Georges Annenkov

Active - 1950 - 1955  |   Born - Jun 1, 1901 in Petropavlosk, Russia  |   Genres - Drama, Romance, Comedy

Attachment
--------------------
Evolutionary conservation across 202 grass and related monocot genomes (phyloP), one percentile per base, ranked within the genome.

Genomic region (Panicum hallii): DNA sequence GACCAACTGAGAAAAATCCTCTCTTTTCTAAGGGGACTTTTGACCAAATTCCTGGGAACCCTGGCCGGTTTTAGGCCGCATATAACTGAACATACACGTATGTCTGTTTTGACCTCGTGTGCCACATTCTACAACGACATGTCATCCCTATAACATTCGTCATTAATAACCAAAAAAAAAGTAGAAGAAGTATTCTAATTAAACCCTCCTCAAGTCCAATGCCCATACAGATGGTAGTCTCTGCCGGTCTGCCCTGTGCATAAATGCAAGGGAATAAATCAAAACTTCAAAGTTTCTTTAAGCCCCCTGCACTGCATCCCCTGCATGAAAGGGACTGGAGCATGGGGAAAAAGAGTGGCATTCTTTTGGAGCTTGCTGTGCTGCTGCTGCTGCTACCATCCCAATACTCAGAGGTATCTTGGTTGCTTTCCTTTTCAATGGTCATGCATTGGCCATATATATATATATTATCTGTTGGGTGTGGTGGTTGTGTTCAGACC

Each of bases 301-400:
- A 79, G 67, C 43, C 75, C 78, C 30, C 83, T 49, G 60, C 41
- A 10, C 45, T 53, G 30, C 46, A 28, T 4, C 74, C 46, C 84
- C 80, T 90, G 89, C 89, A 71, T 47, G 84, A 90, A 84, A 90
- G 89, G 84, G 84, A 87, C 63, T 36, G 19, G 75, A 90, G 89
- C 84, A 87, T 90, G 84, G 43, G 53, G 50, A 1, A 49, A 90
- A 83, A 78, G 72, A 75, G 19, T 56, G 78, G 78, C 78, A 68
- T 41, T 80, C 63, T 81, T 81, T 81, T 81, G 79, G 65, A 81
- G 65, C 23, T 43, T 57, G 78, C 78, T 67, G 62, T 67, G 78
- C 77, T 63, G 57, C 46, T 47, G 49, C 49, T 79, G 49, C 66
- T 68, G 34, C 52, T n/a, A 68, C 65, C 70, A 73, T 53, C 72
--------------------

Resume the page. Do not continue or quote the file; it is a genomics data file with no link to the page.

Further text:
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Georges Annenkov was one of the top costume designers in French cinema from 1926 until the end of the 1950s. He came from a family that was buffeted by the currents and eddies of power in Russia, born Yuri Pavlovich Annenkov in Petropavlovsky-Kamchatsky. The Annenkovs and their ancestors were part of Imperial Russia's cultural elite, and Yuri's great uncle had published Alexander Pushkin's works, while his father was exiled to Siberia by the Czar for his alleged anti-Imperialist actvities. His father was subsquently pardoned, and Yuri Pavlovich, after abandoning an attempt to study law, was able to train to be an artist. He overcame accusations of political radicalism surrounding his family, and studied at the Stieglitz School of Art in St. Petersburg; his classmates there included Marc Chagall. He went to Paris for more study in the early teens, before the outbreak of the First World War, and began designing for the stage and illustrating books during the time of that conflict. He returned to Russia and was active in Soviet theater in the years immediately after the Revolution, in addition to gaining a reputation for his outdoor shows and his work as a portraitist. He emigrated in 1924 and settled in Paris, where he began designing ballet sets for Léonide Massine and George Balanchine. In 1926, he was engaged to design the costumes for F.W. Murnau's Faust, and thus began his career in movies, which would keep him busy for much of the next two decades, when he was involved in theater work. For the first decade after the liberation, from 1945 through 1955, he was the president of the French Syndicate of Cinema Technicians. Annenkov's most important body of work in film encompassed the costumes he designed for the postwar French films of Max Ophüls, including La Ronde and The Earrings of Madame De... (for which he received an Oscar nomination). His work with Ophüls culminated with the dazzling costumes he created for the director's final film, Lola Montès (1955), which took full advantage of Christian Matras' Technicolor photography.

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